It’s only mid-April and we have already seen two jaw-dropping moments in the advertising industry so far this year. The first was Mark Zuckerberg’s Congressional appearance last week. Despite coming across as a bizarre mixture of a subdued Larry Grayson and an extra from One Flew Over the Cuckoo’s Nest, he mostly ran rings around his questioners. Nothing better illustrates the gulf between the speed of change in the digital world and the legislators’ lack of understanding concerning this change than last week’s – sometimes unintentionally humorous – exchanges.
At precisely the same time Sir Martin Sorrell was making plans to “retire” from WPP. All empires eventually fall, and WPP appears now to be no exception to this law. Sir Martin’s retirement is of course in part directly related to Mark Zuckerberg’s appearance, as it is the (up to now) unstoppable growth of Facebook and Google that has effectively torn up WPP’s (as well as the other marketing services holding companies’) business model.
In a more channel-specific area there is another business model about to be ripped up as well. It concerns one of the few media channels that has held up reasonably well while the digital giants from Silicon Valley have decimated large swathes of the advertising industry. Out of Home (OOH) has just about maintained its status as a £1bn a year revenue sector in the UK over the past five years. Whilst this has come at the cost of huge investment into digital screens, the OOH industry should be applauded for defending its position in the face of the online digital onslaught.
The key factor that is going to revolutionise the OOH industry is the imminent automation of its buying and selling processes. As pointed out in Liberum’s recently published financial report on the impending automation of the OOH industry, the benefits will be immediate to the three main sets of players in the OOH ecosystem – the holding companies, the media owners and crucially, the advertisers.
Liberum’s detailed analysis focuses mainly on the margin benefits to the two European OOH market leaders JC Decaux and Stroer, rightly identifying accrued labour cost savings as a key by-product of this automation. However, the benefits of automation also allow the holding companies to dramatically develop how they access the OOH medium.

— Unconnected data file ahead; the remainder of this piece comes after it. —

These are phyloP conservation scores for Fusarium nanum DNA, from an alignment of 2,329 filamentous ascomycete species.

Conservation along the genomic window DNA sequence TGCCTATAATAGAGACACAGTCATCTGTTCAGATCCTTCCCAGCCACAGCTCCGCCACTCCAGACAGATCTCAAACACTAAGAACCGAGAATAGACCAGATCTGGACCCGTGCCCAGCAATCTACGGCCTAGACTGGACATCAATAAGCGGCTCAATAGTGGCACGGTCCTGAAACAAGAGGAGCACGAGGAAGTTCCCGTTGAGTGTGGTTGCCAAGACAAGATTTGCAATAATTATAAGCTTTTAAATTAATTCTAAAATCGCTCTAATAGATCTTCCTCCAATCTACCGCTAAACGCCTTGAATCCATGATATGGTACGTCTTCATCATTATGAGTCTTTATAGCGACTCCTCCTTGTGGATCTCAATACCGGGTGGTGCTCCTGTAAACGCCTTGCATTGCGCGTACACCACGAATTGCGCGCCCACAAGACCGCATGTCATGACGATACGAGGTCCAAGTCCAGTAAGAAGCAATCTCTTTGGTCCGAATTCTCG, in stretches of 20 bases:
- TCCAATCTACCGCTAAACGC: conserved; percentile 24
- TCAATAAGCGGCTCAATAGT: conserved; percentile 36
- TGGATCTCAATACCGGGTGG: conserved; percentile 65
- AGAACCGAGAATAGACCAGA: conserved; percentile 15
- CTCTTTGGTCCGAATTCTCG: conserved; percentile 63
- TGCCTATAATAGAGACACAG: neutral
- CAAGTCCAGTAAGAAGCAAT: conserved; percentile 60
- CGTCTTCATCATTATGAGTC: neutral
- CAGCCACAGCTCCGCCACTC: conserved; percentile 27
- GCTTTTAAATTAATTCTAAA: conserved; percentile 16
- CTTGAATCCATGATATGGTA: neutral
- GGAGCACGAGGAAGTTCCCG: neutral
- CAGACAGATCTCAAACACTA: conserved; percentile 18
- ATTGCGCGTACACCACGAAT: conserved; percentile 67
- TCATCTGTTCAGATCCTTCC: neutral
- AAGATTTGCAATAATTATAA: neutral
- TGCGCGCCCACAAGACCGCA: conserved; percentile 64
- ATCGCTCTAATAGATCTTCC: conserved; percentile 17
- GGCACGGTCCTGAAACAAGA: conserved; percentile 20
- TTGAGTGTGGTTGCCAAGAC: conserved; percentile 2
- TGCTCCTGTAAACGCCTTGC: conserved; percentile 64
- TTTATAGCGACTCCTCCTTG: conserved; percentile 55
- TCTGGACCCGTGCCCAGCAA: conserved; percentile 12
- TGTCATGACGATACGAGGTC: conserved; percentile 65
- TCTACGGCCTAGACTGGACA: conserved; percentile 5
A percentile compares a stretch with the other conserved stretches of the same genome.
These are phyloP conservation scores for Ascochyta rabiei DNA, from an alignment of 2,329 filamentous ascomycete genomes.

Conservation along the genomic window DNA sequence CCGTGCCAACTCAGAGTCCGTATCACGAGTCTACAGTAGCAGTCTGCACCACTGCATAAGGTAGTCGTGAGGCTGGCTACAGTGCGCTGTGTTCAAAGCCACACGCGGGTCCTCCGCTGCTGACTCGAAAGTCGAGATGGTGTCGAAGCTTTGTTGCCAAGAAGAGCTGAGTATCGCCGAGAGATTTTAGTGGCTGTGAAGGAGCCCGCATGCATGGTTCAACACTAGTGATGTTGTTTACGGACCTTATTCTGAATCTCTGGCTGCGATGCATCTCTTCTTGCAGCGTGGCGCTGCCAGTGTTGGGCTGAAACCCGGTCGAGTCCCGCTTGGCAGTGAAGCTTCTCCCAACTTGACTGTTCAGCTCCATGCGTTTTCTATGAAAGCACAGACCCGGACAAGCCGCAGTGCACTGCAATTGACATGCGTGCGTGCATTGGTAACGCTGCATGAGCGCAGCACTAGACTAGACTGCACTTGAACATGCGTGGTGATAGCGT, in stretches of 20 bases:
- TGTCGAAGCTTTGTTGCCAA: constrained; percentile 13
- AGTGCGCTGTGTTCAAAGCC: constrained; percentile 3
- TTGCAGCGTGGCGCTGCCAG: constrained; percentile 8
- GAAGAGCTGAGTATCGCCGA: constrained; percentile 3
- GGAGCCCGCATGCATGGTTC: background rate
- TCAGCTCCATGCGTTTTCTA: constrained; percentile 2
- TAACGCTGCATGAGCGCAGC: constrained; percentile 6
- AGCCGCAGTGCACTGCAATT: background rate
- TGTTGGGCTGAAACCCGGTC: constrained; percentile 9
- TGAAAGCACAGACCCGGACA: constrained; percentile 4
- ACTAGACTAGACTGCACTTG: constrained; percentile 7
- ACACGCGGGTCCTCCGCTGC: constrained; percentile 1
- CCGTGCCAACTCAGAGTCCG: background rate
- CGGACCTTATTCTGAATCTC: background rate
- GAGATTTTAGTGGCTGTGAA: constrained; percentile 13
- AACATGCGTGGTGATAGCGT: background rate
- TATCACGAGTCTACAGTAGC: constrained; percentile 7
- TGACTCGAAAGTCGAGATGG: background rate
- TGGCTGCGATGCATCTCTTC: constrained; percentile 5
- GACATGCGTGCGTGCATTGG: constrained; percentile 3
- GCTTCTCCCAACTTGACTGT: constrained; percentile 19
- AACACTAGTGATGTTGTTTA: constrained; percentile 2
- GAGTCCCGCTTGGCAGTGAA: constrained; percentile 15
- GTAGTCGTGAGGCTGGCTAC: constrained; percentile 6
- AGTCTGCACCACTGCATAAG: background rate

Currently, most of the major OOH media owners are developing their own “application programming interfaces” (API’s) to parcel up their inventory for automated access. At the same time the OOH specialist buyers (Kinetic, Posterscope, Talon and Rapport) are all apparently in various stages of developing their own separate buy-side systems. The OOH specialists see their ability to directly purchase by individual media owner as a competitive advantage. In fact, these buy/sell developments only serve to create an industry with separate silos, which effectively segments the process into individual buys, rather than one collective process that encompasses every media owner.
For example, in the UK JC Decaux on its own – as a circa 35 per cent supplier – does not command enough market share to compel the specialist buyers to solely buy its inventory. Likewise, the OOH buyers do not individually control enough of the purchasing side of the equation to compel all the media owners to develop a unique selling API. That is why independent automation intermediaries such as Bitposter and BidStack have entered the OOH landscape. In a race to automate the industry it will be the company to first connect all the main selling and buying players simultaneously that becomes the standard. The first company to provide a Sabre-like infrastructure (like the one that transformed the US travel-booking industry) will win. A company like Bitposter will revolutionise the OOH industry, not all the individual players talking to each other in a Babel-like race to merely replicate their current trading model.
Cost savings will also accrue to the buying side. The OOH specialists will be required to move from a broadly commodity-based purchase of OOH to a more boutique-like and data-based approach. Fewer buyers will talk to fewer sellers. The cost of entry will also be reduced, enabling smaller advertisers to access the medium. Automation will also allow larger advertisers to access inventory directly, and will allow the “digital desks” in the holding companies to directly access OOH by bypassing their own specialist buyers. Data will also sit centre stage, rather than play a peripheral role in the purchase of OOH.
Automating the purchase of OOH will also prompt a wider debate about the role of Out of Home generally. Is it a high coverage mass medium, or is it a precisely targeted medium that allows for interaction on mobile devices with real time analytics? Can it be both in this new automated world?
Much money is currently being invested building competing systems – the industry clearly recognises that change is imminent. Quickly, a winner will emerge that enables the OOH medium to consolidate into one operating selling and buying system. Holding companies will investigate how to absorb the specialists into their other media agency structures, save millions of pounds in costs, and plan more data-centric campaigns. Despite all the talk from the holding companies about developing their own in-house tech solutions, they have a poor track record in successfully delivering.
My hunch is that an independent company that can see across the whole landscape will provide the ultimate solution, one that will utterly transform the way that OOH is used as an advertising vehicle. And, it will happen in a matter of months.